(Mr Coppard) There were 12 including the original county borough plus parts of two rural districts, so 14 altogether.

  229. So the area committees have simply re-established the urban district councils?
  (Mr Houghton) There are some members of the public who think so and who think it is a good idea do so. I do not think it is quite like that.

  230. How far do the boundaries actually come inside the original urban district councils?
  (Mr Houghton) They are reasonably close but there is no exact match.
  (Mr Coppard) It was not done on that basis, it was done on a ward basis.

  231. Do they have delegated powers to spend money?
  (Mr Houghton) They are given a small budget which equates to £5,000 per ward—if you have got three wards it is £15,000 or for two it is £10,000—to spend on their local community plans. Each of the area forums has developed its own community plan on the basis of a major consultation exercise which took place in the summer of last year and which has helped to facilitate some of the activities in and around that.

  232. How is that sum of money arrived at? Was it just the petty cash that was left over?
  (Mr Houghton) It is what we can afford. We are one of the poorest SSAs of any authority in the country.

Mr Benn

  233. Just pursuing that point for a minute, if area committees are really going to work and people turn out or they come and discuss, would you not accept that one of the things that they will want is to be able to take decisions that influence that area and that, therefore, having money (following up the Chairman's question) will be important? Take the example of traffic calming. I do not know what you spend on traffic calming, but why, for instance, could you not consider, say, a proportion of that pot being delegated pro-rata to each of the area committees for them to determine priorities and then you retain a central pot which people can bid into for bigger schemes?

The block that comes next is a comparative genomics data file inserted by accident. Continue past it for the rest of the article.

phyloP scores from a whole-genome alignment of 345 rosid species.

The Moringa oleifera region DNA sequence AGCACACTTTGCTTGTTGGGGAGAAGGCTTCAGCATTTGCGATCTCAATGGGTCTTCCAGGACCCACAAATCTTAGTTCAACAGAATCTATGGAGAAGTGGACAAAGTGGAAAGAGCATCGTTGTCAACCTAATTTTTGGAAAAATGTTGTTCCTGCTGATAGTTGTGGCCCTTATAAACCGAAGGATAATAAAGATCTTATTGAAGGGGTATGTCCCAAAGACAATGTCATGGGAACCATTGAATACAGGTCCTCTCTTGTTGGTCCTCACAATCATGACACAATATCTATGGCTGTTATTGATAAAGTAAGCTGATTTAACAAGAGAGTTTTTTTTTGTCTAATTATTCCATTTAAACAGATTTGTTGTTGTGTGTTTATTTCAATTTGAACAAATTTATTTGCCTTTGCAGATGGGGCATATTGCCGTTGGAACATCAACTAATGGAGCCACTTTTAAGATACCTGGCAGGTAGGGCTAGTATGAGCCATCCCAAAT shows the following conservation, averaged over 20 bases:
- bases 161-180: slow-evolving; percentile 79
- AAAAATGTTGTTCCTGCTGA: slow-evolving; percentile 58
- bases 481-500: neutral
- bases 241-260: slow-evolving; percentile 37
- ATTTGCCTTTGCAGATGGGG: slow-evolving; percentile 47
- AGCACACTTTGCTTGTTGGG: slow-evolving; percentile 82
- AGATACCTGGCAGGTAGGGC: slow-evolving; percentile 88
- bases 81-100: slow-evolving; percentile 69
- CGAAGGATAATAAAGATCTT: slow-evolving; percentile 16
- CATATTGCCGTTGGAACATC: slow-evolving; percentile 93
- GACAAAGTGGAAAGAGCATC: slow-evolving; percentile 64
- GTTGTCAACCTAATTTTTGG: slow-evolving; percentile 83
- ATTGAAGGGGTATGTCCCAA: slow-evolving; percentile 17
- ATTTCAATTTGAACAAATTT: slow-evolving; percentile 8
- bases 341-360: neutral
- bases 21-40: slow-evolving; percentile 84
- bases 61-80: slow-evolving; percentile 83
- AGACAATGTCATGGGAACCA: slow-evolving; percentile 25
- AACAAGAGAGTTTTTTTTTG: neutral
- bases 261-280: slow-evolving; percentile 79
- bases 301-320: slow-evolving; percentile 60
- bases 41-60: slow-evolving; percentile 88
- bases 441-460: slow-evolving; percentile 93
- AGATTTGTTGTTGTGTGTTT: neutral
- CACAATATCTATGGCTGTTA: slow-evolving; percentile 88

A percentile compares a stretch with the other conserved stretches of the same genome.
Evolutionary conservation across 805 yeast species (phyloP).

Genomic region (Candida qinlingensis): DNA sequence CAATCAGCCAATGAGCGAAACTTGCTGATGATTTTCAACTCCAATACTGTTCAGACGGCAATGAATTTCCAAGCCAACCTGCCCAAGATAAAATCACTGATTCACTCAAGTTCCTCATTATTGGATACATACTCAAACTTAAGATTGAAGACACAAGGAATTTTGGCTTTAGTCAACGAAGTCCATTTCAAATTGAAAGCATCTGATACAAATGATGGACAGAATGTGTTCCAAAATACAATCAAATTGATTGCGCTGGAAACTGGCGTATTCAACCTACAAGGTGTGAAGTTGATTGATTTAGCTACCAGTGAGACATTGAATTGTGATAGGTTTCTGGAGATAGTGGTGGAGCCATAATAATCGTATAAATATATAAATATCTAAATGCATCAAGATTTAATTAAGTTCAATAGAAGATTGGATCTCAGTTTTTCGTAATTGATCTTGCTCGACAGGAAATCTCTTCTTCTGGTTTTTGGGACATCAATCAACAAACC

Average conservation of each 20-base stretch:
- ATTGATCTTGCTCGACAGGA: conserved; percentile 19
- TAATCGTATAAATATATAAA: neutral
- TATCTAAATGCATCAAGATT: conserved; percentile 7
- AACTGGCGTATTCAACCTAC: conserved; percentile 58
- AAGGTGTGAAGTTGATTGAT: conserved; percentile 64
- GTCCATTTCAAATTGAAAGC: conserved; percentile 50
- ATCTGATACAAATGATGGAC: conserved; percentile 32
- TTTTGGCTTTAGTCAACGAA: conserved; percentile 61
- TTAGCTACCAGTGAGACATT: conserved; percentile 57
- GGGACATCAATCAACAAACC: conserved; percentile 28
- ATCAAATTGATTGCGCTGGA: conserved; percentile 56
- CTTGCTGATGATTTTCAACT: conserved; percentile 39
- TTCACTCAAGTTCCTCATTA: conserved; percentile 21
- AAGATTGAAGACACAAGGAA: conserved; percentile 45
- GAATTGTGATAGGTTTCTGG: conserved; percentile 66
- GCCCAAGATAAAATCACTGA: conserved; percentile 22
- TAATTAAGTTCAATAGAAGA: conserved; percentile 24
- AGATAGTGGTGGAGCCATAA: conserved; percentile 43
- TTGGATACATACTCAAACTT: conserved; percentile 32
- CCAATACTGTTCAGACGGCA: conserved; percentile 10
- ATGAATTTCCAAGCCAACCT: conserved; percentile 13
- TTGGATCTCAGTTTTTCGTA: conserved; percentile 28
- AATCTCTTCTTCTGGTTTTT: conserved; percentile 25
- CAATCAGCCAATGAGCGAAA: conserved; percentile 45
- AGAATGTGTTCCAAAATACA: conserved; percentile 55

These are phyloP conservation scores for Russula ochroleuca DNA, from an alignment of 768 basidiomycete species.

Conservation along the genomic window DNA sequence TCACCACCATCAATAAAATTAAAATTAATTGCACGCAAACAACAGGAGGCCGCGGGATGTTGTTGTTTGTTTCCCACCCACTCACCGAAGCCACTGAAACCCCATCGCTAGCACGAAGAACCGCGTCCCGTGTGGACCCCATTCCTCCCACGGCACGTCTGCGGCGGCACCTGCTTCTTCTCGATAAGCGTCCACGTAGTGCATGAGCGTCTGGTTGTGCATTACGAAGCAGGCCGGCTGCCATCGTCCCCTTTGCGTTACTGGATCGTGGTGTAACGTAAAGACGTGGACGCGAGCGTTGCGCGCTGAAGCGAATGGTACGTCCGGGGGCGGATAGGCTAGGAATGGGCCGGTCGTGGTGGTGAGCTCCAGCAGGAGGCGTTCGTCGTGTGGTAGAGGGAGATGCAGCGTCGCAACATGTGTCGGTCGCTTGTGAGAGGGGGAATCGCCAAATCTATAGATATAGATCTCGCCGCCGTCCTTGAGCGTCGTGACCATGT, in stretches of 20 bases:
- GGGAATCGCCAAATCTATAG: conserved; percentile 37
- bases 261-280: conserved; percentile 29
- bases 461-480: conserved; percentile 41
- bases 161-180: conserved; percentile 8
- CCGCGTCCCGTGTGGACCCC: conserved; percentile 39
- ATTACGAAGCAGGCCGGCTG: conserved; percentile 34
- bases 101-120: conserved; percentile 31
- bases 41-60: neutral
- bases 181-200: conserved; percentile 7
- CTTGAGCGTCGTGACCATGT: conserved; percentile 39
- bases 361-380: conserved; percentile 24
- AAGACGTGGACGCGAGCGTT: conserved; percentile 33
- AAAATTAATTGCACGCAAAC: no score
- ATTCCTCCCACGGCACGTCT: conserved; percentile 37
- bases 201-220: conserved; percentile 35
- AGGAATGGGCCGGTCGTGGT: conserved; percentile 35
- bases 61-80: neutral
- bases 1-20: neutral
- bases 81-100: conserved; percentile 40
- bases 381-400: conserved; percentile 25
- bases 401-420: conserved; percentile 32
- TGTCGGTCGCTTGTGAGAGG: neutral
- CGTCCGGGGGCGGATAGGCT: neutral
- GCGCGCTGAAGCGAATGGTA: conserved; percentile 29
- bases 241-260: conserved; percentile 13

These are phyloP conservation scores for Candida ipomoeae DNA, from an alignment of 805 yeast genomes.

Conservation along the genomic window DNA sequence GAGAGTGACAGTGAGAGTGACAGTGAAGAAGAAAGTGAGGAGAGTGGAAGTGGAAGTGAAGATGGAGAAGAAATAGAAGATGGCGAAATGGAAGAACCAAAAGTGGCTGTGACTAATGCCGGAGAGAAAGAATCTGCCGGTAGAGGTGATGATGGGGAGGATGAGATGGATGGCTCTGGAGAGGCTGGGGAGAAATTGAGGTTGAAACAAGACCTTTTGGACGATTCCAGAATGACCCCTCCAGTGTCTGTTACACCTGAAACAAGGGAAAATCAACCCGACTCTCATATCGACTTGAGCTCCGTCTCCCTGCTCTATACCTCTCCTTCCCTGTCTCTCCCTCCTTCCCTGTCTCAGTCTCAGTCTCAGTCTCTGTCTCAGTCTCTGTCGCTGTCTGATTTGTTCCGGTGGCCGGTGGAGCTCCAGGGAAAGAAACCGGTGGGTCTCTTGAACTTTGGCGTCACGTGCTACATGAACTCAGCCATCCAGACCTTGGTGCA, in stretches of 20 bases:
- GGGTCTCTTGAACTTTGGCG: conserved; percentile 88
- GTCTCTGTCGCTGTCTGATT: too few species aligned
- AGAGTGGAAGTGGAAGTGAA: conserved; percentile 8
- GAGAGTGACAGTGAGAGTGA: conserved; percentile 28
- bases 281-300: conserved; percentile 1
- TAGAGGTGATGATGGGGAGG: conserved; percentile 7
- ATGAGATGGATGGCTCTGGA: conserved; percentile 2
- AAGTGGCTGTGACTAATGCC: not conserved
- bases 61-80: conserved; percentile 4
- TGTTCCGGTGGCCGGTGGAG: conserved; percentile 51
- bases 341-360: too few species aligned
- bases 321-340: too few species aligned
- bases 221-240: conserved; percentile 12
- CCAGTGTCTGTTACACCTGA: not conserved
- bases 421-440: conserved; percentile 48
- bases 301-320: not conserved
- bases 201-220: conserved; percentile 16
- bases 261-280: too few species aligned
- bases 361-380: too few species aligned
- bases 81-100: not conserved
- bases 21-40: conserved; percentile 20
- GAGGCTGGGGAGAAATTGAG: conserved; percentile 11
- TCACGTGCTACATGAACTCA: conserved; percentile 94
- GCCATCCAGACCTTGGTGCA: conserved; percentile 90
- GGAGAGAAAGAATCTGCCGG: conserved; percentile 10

(Mr Houghton) That assumes that our responsibilities as determined through the engineers and the safety process can be met from the existing resources that we have. You know the difficulty that the council will be in if we have got a road where there are serious accidents but we do not have the money to improve that but we are giving money out to local people, introducing traffic calming improvements in their area that do not actually relate to any scientific examination of where the problems are. Once the SSA system is introduced, and next year under the White Paper I know Barnsley is going to get a lot more money, I am sure we will be able to compensate.

  234. Do you accept that for area committees really to have credibility with local people greater delegation of resources to them will be required?
  (Mr Coppard) Yes, and we want to move in that direction. This council has been through a great deal of change since February 1999 when we carried out the modernisation. These things take time to settle down and develop.